What is blood pressure? Find out what a systolic and diastolic blood pressure mean. Rishi is a pediatric infectious disease physician and works at Khan Academy.
What is blood pressure?
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- So recently, I went into my doctor's office,
- and I was told that my blood pressure
- was 115 over 75.
- So I thought we would talk about exactly what this means
- and trying to figure out
- how to think about blood pressure in general,
- using these numbers and this experience
- as kind of a launching point.
- So, the way I think about blood pressure is,
- I always imagine a kind of tube,
- and I imagine blood going through that tube.
- And this tube is like a blood vessel.
- So, there is blood trying to get its way
- from one side to the other.
- And on its way, the kind of neat thing that it's doing
- is, as it flows, it's pushing out.
- So it's forcing against these walls.
- And, specifically what I mean by that,
- there's cells and there's plasma,
- and all that stuff is pushing out against the walls
- of the blood vessel.
- So you've got a force,
- and that force is being exerted
- on the surface area of the blood vessel.
- So it's force over a surface area,
- and anytime you see a force over an area,
- you know that equals a pressure.
- And in this case it's a blood pressure,
- because it's the blood that's doing that work.
- So, this is how I think of blood pressure,
- specifically those little blue arrows.
- And the two questions that pop into my mind
- any time I'm thinking about blood pressure,
- are where is the blood pressure being taken,
- and when are you taking it?
- So, let's start with the first question: where?
- And by that I mean, where in the circulatory system?
- So you've got the heart.
- And it's my Valentine's Day heart.
- And you got the aorta coming of off the heart,
- and it's got lots of branches,
- but I'm going to just draw one branch,
- which is the artery leading off to my arms.
- This is called the brachial artery.
- Going off to my arm.
- And usually, let's say 90% of the time,
- maybe even more,
- the blood pressure that you're getting recorded,
- or the number that is being told to you,
- is being checked at this point.
- I marked it with a little x
- because that's kind of the upper arm.
- So that's usually where they're checking the blood pressure.
- And again, they're checking the force
- that the blood is putting on the vessel walls.
- These little blue arrows.
- So that answers the 'where' question.
- And certainly you can imagine,
- if I'd check blood pressure at some other spot,
- let's say over here, or over here,
- you know, you might get a different blood pressure reading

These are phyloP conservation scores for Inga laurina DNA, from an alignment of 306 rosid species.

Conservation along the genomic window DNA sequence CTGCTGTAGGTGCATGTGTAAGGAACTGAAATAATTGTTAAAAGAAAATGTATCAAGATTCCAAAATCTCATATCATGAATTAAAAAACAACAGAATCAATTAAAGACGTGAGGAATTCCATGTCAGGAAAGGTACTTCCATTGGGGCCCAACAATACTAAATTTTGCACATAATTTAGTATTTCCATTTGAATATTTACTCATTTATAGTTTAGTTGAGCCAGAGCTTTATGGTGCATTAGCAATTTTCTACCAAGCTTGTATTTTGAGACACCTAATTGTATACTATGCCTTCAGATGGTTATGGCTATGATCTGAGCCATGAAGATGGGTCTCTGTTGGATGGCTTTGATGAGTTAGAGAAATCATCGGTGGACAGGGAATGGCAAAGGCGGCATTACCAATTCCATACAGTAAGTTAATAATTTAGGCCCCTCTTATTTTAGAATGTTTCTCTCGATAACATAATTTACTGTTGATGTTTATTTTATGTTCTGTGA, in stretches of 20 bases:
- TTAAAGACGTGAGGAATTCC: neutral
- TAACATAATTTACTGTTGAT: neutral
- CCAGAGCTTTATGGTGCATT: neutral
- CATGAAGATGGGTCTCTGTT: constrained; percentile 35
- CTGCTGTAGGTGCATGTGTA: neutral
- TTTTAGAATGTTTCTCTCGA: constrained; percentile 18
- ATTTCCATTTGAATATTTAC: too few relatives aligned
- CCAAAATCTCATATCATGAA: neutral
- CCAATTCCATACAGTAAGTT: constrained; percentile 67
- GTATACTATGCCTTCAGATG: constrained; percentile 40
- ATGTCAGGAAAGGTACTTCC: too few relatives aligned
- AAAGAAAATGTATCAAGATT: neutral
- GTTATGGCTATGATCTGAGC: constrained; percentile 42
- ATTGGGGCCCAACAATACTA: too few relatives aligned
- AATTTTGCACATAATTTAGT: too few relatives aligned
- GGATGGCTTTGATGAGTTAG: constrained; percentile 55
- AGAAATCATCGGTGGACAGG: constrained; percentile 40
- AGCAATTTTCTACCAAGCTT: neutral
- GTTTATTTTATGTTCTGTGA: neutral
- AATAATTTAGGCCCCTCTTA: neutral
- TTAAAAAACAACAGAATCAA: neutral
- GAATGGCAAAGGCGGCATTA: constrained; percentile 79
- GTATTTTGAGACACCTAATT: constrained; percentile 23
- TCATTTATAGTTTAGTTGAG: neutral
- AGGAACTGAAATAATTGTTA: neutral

- than if I check it at the yellow x.
- So really, we're just talking about that one spot.
- Now the other question is, when are you checking it?
- So for this, let me show you a little table,
- or a figure of it.
- So imagine that over time,
- time is this way,
- you have different recordings for blood pressure.
- So this will be blood pressure.
- And blood pressure is usually measured
- in millimeters of mercury.
- So I'll write mm of mercury here.
- And let's go from 200
- all the way down to 0.
- And I'll use my numbers,
- that I got from the doctor the other day,
- to illustrate what I'm trying to say.
- So, right at that x, that yellow x,
- at the bottom, let's say, of my reading, I got 75.
- So let's start at 75, which is about here.
- As the heart is pumping,
- the pressure starts building up.
- And it gets up to about 115.
- So really, what is happening is,
- blood is making its way from the heart,
- as it squeezes, towards that x.
- And as it gets there, the force
- that it's putting on the walls is going up, up, up.
- And it goes from 75 all the way to 115.
- So that all happens during the squeezing part
- of the heart cycle.
- We call that systole.
- So this is all happening during systole,
- which is when the heart is squeezing down.
- And we know the heart is a pump.
- Now from that point forward,
- the heart begins to relax.
- So at this point, at 115, the heart is now relaxing slowly.
- And as it relaxes, the pressure begins to fall.
- And it continues to fall all the way up here.
- And the pressure gets down to about 75 again.
- And this is diastole.
- So this is when the heart is actually
- taking a break from squeezing, and is now refilling.
- And we call that diastole.
- So I'll call that refilling.
- And so during systole, you spend about 1/3 of the time.
- And in diastole you spend about 2/3 of the time.
- And I'm talking about 1 heartbeat here.
- So this would be 1 heartbeat.
- So it's not 50-50.
- And the easy way to remember this is
- in a given day, I spend about 8 hours working,
- and about 16 hours relaxing, or not working.
- So I think of the heart doing its squeezing, its work,
- for 8 out of 24, or about a third.
- About the same as me. About a third of the time,
- the heart is squeezing.
- So that's how the heart is spending its time
- in systole and diastole.
- And the pressure is ranging between 115 and 75.
- So really, it never just 115 of just 75.
- It's somewhere between the two.
- For example, if I check right here in time,
- it might be 85, or here it might be 102, or here it might be 87.
- So it's somewhere between 115 and 75.
- So this number then, this number I wrote up here,
- becomes a range.
- This is the range of blood pressure.
- So when I talk about 'when', it really depends on
- where in the cycle you're at.
- And you're somewhere in that range.
- And when I talk about the 'where', you know we're talking
- about a reading that's taken in the upper arm.
- So those are the two thoughts that should cross your mind
- every time you hear a blood pressure recording.
- And of course, the top number, 115,
- is the systolic blood pressure.
- And 75 is the diastolic blood pressure.
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